The Champa Flower
Ivorson in Laos
Julia Ann Charpentier
One of the most controversial times in American history, the Vietnam War has inspired numerous works of fiction as well as political debate. The Champa Flowers is an outstanding example of the merger of real events with the imaginative escapades of Peter Ivorson, a CIA officer on a special mission involving espionage and inevitable counter-espionage.
Emphasizing behind-the-scenes intelligence maneuvers over the stereotypical ferocity of warfare, Melton succeeds in creating a gripping adventure that explores the ingenious methods employed to curtail bloodshed in parts of the world where upheaval is the norm. The gun on the cover of this novel is a reminder that violence certainly does make a brutal appearance, but the plot is an extraordinary surprise to a seasoned book lover seeking more than an action-oriented, “bang-bang and it’s over” approach toward conflict.
The story is set in 1968 Vientiane, the capital of Laos, where the U.S. and North Vietnamese embassies are less than two miles apart. Assigned to steal the diplomatic code from the enemy, Ivorson is thwarted by his own colleagues, one who intends to take credit for any success, as well as his French-Vietnamese lover who, in a spine-tingling mess, helps land him in a swamp with experimental, high-tech equipment. Headed for disaster in a romantic relationship that hides its true motivations, though rather apparent to the reader, Ivorson succumbs to seductive persuasion that is perhaps his only downfall. Polished and meticulous in his procedures, this cynical, experienced agent knows how to avoid every trap but one. His predecessor died in a failed attempt at obtaining the code, but Ivorson’s fate remains uncertain as he progresses through a treacherous world of deceit and desire, where friend and foe no longer have a recognizable distinction.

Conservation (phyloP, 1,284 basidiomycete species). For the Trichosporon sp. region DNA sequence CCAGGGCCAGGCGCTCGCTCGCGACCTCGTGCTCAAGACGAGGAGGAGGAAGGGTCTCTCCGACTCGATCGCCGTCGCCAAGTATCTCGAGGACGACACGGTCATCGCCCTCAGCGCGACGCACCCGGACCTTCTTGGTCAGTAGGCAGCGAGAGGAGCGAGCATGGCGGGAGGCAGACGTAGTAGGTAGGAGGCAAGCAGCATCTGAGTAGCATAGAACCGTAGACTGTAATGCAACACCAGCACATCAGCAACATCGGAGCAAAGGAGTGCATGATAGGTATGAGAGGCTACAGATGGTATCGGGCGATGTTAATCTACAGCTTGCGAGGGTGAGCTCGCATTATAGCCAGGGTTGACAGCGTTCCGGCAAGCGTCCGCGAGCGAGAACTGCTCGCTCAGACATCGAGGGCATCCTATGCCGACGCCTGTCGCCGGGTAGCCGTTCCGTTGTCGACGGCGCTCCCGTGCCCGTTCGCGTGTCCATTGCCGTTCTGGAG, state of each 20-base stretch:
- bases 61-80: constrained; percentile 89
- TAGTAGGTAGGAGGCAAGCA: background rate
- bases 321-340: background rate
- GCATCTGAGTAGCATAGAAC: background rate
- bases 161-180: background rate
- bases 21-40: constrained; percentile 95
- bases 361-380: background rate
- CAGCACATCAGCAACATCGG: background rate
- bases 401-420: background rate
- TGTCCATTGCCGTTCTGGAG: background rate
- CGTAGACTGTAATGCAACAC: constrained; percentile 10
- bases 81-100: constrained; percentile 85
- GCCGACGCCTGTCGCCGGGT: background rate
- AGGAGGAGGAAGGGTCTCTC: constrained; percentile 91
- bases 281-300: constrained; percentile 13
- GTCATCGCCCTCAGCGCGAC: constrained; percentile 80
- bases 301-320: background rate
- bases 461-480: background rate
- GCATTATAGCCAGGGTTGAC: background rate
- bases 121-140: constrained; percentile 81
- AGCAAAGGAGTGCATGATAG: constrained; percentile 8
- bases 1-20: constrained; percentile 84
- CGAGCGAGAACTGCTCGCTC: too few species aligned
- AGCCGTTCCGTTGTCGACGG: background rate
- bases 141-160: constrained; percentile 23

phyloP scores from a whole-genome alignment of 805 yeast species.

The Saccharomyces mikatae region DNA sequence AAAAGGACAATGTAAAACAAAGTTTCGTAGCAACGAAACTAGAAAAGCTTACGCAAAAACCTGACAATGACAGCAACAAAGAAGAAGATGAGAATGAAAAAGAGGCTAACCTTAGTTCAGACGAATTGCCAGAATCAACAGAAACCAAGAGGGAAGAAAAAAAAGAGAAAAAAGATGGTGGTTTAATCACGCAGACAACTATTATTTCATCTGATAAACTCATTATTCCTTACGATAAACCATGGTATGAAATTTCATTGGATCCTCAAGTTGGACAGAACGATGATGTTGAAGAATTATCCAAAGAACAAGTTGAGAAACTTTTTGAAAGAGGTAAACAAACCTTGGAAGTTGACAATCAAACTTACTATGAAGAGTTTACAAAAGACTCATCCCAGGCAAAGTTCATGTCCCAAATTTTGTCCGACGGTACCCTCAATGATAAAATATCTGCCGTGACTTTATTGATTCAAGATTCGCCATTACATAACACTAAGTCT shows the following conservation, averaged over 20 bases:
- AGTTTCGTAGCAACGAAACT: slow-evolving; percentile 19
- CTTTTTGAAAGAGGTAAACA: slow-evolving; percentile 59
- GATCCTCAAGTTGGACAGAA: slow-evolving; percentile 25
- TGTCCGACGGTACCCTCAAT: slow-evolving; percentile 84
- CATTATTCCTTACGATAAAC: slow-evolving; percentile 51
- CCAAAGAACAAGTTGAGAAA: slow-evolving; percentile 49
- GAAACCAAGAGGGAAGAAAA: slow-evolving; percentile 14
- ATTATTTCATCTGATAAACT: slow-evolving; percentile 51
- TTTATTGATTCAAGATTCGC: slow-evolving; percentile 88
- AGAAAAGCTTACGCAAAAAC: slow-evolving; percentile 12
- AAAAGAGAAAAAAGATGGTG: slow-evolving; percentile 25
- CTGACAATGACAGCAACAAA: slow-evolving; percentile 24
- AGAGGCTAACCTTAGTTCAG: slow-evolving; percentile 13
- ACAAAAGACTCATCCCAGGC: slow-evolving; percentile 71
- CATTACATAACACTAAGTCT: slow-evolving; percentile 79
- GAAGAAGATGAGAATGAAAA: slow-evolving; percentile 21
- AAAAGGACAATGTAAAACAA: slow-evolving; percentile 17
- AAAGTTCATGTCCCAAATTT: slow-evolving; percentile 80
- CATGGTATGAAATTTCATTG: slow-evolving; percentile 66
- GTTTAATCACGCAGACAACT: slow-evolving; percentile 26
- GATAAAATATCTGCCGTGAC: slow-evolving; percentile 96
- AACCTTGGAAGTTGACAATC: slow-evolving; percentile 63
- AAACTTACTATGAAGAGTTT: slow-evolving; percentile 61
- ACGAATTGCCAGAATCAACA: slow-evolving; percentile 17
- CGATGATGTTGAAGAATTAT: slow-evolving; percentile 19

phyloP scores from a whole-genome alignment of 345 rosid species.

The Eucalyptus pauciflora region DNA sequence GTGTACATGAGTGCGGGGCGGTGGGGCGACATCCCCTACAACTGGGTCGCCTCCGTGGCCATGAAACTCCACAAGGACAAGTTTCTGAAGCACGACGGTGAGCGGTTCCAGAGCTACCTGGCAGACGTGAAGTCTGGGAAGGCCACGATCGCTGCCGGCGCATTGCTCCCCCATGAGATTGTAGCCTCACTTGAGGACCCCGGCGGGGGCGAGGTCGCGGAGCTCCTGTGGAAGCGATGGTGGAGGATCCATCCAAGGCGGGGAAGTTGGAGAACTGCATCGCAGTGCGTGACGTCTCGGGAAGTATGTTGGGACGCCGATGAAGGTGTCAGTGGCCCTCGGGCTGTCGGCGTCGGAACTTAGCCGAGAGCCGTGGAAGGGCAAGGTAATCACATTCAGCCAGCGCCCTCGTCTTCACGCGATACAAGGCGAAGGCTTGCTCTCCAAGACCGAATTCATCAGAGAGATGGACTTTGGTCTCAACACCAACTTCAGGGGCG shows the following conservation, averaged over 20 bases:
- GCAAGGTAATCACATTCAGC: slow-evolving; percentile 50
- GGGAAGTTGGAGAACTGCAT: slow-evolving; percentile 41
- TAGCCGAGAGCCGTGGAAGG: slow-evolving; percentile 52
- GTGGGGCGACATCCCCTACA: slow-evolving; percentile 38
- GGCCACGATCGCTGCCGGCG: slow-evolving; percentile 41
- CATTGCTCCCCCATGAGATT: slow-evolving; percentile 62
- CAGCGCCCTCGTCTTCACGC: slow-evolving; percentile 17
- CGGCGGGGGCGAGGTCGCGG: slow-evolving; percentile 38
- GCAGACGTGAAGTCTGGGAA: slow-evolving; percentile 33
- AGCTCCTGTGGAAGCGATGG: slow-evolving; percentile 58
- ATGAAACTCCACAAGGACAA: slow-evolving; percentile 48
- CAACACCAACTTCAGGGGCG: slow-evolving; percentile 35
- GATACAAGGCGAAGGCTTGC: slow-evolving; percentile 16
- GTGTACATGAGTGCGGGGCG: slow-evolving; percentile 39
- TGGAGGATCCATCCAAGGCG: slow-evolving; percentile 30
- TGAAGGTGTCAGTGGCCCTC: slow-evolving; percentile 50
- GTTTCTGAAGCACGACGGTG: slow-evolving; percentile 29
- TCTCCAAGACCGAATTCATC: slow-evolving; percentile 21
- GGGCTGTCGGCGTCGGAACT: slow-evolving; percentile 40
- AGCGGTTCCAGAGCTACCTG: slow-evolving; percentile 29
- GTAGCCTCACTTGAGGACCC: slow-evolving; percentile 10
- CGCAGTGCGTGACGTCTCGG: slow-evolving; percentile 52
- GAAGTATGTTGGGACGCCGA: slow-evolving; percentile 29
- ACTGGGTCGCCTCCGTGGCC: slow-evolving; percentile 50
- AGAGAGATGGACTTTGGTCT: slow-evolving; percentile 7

A capable storyteller, Alan Melton presents this exciting page-turner in a laconic delivery that will captivate even the most jaded critic. He writes with urgency, propelling his attention-grabbing story at a rapid pace: “A long, thick shape in the vegetation just in front of him began to wriggle. Ivorson’s stomach clenched into a fist of fear. He tried to jump backward and lost his balance. He fell with a splash. The snake’s head and his own were less than a yard apart. Its mouth was opening. He felt a shout forming in his throat.”
Reminiscent of Hemingway’s journalistic, no-frills style, Melton captures the essence of his predecessors through the use of powerful description and vital dialogue. This brilliant author does not resort to melodrama or overplayed scenes to snag interest. A straightforward technique and a strong plot make what could have been a mediocre novel a winner instead.
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